Sen. Kay Hagan, on a conference call with reporters about her financial literacy bill, took a couple of questions on the health care reform debate as well. Health care costs are rising at rates that are unsustainable over the long run, Hagan said. On the other hand, she’s “extremely concerned” about the prospective costs of health care reform legislation that should, she went on, assure that every American has access to affordable care “through life’s ups and downs.”

I asked her what she thinks about the “public option” proposed by President Obama, a federal insurance plan that would compete with private coverage in the marketplace and, as Obama argued in his press conference yesterday, be a check on what private insurers can charge.

Hagan said she’s among those — “a number of us” — who are looking instead at the idea of public plans in every state, with administration at the state level. “I think that in something this large,” she said, “the states should have a hand in it.”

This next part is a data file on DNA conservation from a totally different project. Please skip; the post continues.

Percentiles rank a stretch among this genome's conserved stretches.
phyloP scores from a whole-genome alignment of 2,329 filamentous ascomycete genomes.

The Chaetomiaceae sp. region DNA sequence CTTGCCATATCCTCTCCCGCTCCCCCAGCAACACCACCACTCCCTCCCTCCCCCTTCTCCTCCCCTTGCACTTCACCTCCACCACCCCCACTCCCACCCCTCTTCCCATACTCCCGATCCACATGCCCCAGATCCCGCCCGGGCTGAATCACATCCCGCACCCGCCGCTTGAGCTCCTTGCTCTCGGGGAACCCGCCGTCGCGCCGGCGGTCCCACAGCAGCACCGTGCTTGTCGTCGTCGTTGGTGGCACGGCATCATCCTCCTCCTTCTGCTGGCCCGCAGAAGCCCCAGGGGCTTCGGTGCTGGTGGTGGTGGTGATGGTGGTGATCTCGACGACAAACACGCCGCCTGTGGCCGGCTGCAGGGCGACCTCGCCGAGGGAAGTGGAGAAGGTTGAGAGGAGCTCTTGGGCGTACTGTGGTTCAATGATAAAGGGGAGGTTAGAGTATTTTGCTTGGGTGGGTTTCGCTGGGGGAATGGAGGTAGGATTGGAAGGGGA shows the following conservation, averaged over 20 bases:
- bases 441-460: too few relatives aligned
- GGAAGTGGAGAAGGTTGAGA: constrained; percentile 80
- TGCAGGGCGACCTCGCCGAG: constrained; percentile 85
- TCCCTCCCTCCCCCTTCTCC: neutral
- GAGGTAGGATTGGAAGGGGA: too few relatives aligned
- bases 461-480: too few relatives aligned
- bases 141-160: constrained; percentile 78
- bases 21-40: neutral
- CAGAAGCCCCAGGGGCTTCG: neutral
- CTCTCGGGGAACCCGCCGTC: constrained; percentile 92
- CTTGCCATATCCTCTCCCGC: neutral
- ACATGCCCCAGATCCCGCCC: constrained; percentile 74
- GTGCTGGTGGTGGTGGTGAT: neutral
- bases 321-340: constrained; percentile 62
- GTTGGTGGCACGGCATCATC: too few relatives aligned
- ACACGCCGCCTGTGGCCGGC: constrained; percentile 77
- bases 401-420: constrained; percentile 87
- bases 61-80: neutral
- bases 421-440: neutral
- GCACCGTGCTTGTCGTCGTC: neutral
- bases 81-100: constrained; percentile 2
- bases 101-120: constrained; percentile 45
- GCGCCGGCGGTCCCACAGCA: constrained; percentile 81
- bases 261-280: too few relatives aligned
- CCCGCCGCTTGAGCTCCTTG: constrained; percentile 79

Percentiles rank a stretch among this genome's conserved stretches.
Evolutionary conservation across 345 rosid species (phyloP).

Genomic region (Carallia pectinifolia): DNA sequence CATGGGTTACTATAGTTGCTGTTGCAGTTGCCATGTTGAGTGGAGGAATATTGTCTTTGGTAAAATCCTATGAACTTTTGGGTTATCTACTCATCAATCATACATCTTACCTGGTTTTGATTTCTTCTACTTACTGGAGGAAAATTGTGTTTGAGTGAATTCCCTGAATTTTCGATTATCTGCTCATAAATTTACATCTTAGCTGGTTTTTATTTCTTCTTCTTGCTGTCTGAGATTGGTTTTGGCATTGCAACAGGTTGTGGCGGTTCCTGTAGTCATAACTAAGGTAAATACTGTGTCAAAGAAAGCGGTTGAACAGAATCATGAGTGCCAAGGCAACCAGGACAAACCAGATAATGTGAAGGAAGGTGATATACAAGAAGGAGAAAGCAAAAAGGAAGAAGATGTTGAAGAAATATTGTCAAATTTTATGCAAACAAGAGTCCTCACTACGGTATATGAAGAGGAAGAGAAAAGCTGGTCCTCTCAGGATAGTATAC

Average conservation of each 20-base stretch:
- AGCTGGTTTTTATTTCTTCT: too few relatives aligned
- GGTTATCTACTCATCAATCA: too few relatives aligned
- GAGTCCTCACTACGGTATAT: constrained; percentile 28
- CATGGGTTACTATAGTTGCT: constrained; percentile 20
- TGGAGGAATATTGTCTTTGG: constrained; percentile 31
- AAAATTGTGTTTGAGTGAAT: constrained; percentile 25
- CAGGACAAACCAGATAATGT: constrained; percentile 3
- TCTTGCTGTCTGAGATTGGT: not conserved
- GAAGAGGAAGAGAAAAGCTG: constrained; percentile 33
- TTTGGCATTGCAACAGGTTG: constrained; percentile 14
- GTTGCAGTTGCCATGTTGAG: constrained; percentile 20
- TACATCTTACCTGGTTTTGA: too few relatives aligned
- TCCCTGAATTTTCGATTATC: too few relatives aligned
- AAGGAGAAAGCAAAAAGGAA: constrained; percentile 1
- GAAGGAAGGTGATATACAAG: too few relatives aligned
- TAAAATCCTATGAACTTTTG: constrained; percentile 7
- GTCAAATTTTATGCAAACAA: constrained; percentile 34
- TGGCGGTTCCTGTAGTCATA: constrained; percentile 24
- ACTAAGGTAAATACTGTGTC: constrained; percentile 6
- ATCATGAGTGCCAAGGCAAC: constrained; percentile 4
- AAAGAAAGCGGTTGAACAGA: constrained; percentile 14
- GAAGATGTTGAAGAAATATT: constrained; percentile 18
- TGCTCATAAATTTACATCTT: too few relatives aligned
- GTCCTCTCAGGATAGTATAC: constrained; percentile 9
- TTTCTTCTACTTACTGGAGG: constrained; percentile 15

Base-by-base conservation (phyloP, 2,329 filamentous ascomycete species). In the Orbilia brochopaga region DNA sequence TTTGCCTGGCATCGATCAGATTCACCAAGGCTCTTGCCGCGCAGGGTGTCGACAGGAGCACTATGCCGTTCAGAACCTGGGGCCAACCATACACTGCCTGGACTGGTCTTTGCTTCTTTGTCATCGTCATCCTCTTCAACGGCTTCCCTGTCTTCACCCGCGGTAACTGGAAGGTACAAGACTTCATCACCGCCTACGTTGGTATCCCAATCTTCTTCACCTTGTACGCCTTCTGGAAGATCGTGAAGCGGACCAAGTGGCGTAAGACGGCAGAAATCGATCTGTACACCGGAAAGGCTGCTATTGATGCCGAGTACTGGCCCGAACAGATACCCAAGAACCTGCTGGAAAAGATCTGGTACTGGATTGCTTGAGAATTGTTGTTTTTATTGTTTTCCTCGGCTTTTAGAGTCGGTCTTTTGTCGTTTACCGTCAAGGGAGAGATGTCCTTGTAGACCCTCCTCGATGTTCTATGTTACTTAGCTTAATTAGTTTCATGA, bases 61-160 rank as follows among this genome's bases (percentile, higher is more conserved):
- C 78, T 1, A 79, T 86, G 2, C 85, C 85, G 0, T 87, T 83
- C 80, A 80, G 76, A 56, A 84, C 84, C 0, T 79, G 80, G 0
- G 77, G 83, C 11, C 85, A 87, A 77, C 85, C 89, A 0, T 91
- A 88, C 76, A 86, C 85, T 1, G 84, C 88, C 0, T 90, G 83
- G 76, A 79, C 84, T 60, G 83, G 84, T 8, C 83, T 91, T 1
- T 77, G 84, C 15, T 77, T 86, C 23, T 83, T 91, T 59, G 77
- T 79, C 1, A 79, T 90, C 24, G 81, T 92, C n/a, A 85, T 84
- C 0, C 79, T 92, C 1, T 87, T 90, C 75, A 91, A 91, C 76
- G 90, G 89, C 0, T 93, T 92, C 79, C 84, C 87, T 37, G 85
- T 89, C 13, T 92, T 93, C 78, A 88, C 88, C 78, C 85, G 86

State-level plans might be called “public” or be publicly-administered “coops”, she said, but the idea is that they would be available to anyone who can’t find good coverage in the private market.

Hagan is a member of the Senate Health, Education, Labor and Pensions Committee (HELP), which is trying to produce a bill spelling out how health-care reform should work. The Senate Finance Committee, she noted, is working on how to pay for it. A week ago, Jane Hamsher at reported that Hagan and Sen. Jeff Bingaman, a New Mexico Democrat, were refusing to sign on to a bill that includes a public option. Meanwhile, Sen. Bernie Sanders, the Vermont independent who caucuses with the Democrats, was refusing to support a bill without a public option. With committee chair Sen. Ted Kennedy on the mend back in Massachusetts, the upshot is that this 12-10 Democratic majority committee hasn’t been able to reach agreement on anything so far.